Home/ News / World/  Ceasefire between Israel and Hamas to end 11-day war in Gaza begins

A highly anticipated ceasefire between Israel and Hamas officially came into force on Friday at 2 am (2300 GMT Thursday).

The truce was mediated by Egypt while US President Joe Biden pledged to salve the devastation of the worst fighting in years with humanitarian aid for Palestinians in the Gaza Strip.

In the countdown to the ceasefire, whose timing Hamas had confirmed but Israel did not, Palestinian rocket salvo continued and Israel carried out at least one airstrike.

Each side said it stood ready to retaliate for any truce violations by the other. Meanwhile, Cairo said it would send two delegations to monitor the ceasefire.

Hamas, the Islamist militant group that rules the Gaza Strip, scheduled public celebrations for what it deemed a victory over a militarily and economically stronger foe.

In Israel, relief was bittersweet.

"It's good that the conflict will end, but unfortunately I don't feel like we have much time before the next escalation," Eiv Izyaev, a 30-year-old software engineer, said in Tel Aviv.

Since the fighting began on 10 May, health officials in Gaza said 232 Palestinians, including 65 children, had been killed and more than 1,900 wounded in aerial bombardments. Israel said it had killed at least 160 combatants in Gaza.

Authorities put the death toll in Israel at 12, with hundreds of people treated for injuries in rocket attacks that caused panic and sent people rushing into shelters.

Hamas is deemed a terrorist group in the West and by Israel, which it refuses to recognise.

The violence was triggered by Palestinian anger at what they assailed as Israeli curbs on their rights in Jerusalem, including during police confrontations with protesters at Al-Aqsa mosque.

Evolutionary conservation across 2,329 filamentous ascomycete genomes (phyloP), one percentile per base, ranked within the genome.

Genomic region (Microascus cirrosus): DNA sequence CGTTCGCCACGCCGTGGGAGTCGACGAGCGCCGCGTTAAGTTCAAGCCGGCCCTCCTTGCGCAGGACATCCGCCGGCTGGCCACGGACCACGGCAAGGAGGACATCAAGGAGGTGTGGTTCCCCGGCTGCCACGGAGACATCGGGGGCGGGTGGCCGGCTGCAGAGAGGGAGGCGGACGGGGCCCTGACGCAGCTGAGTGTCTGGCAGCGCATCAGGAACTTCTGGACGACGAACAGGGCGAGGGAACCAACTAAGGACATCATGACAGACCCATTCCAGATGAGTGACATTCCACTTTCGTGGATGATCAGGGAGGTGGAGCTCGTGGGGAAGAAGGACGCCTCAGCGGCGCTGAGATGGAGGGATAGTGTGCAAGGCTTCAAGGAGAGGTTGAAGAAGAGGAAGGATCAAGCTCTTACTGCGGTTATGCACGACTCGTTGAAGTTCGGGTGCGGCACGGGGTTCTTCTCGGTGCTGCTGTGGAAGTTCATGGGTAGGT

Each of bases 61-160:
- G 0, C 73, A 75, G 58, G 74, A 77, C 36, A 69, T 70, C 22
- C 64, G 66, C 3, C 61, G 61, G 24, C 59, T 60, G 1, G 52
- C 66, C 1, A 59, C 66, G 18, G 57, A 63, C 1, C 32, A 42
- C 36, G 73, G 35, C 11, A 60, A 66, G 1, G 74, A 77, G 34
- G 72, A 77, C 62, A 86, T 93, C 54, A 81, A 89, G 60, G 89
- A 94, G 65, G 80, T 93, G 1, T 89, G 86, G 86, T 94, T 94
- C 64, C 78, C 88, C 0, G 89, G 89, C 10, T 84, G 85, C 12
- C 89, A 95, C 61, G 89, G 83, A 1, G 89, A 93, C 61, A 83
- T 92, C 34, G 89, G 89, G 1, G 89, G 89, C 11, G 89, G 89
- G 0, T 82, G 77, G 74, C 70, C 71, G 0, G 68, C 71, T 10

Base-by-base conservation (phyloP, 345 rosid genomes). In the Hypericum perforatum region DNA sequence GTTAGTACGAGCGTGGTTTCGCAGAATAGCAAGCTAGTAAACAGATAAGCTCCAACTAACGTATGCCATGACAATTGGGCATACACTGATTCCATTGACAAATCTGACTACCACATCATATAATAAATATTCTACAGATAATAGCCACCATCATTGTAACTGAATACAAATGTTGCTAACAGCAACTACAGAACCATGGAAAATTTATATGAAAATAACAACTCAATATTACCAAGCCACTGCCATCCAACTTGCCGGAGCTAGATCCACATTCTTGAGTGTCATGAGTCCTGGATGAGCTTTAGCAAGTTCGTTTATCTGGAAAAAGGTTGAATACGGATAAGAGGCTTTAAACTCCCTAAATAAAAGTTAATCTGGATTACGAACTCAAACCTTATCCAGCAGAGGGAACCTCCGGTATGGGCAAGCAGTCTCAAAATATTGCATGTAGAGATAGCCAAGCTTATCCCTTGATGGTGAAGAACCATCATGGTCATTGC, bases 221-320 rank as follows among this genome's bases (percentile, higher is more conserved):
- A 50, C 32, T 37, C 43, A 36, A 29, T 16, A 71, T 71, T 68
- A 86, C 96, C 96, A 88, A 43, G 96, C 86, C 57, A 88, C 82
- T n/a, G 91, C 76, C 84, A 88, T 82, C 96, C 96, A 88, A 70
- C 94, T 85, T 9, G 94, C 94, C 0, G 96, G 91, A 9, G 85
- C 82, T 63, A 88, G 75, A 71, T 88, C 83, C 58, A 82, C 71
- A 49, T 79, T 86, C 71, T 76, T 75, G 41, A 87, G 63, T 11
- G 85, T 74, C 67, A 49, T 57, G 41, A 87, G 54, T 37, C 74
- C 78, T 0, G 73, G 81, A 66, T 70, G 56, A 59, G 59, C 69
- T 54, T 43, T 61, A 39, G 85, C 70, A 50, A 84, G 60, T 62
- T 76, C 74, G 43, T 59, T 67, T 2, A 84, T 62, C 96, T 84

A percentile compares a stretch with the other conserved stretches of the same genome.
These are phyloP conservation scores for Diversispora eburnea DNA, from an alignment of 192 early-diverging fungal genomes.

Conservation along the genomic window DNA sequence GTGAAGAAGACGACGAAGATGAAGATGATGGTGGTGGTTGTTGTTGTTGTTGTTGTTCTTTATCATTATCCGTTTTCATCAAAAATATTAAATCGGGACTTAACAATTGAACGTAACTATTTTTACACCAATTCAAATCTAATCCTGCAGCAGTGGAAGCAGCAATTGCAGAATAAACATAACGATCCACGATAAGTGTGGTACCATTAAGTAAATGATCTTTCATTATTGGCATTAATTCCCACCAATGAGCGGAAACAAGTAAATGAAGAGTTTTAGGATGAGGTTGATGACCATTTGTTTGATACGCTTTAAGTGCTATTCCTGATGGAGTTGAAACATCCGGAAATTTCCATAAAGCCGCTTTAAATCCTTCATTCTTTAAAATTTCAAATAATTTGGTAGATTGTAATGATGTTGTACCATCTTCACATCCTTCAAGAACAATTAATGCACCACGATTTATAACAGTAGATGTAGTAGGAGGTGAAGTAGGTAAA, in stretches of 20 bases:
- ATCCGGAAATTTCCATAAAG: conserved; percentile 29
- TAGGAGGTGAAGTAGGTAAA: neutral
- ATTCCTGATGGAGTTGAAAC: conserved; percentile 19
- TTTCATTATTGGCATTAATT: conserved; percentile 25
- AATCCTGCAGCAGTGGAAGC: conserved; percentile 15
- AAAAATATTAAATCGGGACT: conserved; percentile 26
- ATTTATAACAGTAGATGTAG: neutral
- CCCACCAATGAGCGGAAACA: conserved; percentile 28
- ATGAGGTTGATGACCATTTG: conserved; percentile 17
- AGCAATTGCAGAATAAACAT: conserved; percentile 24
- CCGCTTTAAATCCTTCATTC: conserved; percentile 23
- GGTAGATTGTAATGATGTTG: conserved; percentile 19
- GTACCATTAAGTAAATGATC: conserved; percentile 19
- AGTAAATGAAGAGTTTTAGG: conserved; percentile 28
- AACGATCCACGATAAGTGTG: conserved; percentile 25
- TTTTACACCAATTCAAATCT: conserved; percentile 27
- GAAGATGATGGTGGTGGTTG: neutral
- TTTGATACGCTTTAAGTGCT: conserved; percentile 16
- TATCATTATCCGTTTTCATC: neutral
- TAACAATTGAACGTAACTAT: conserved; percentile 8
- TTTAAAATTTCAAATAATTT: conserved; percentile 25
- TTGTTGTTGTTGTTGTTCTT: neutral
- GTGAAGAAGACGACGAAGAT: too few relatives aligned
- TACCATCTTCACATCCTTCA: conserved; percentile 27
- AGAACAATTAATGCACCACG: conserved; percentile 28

Hamas previously demanded that any halt to the Gaza fighting be accompanied by Israeli drawdowns in Jerusalem. An Israeli official told Reuters there was no such condition in the truce.

US response

Biden said at the White House he welcomed a ceasefire announced by Israel and Hamas as a "genuine opportunity" for peace after 11 days of bombing and rocket strikes.

"I believe we have a genuine opportunity to make progress and I'm committed to working toward it," Biden said.

He said aid would be coordinated with the Palestinian Authority - run by Hamas' rival, President Mahmoud Abbas, and based in the Israeli-occupied West Bank - "in a manner that does not permit Hamas to simply restock its military arsenal".

The US president, who has come under criticism from many within his own Democratic party for not pushing US ally Israel more publicly to call a ceasefire, touted his administration's "quiet, relentless diplomacy."

Egyptian President Abdel Fattah Al-Sisi in a tweet early on Friday thanked Biden for his role in making the Egyptian initiative for a ceasefire in Gaza succeed.

Sisi said he and President Biden both saw the urgency of managing the conflict between all parties with diplomacy.

Amid growing global alarm, Biden had earlier urged Israeli Prime Minister Benjamin Netanyahu to seek de-escalation, while Egypt, Qatar and the United Nations sought to mediate.

In a televised address on Thursday, Biden extended condolences to bereaved Israelis and Palestinians and said Washington would work with the United Nations "and other international stakeholders to provide rapid humanitarian assistance" for Gaza and its reconstruction.

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Updated: 21 May 2021, 05:53 AM IST
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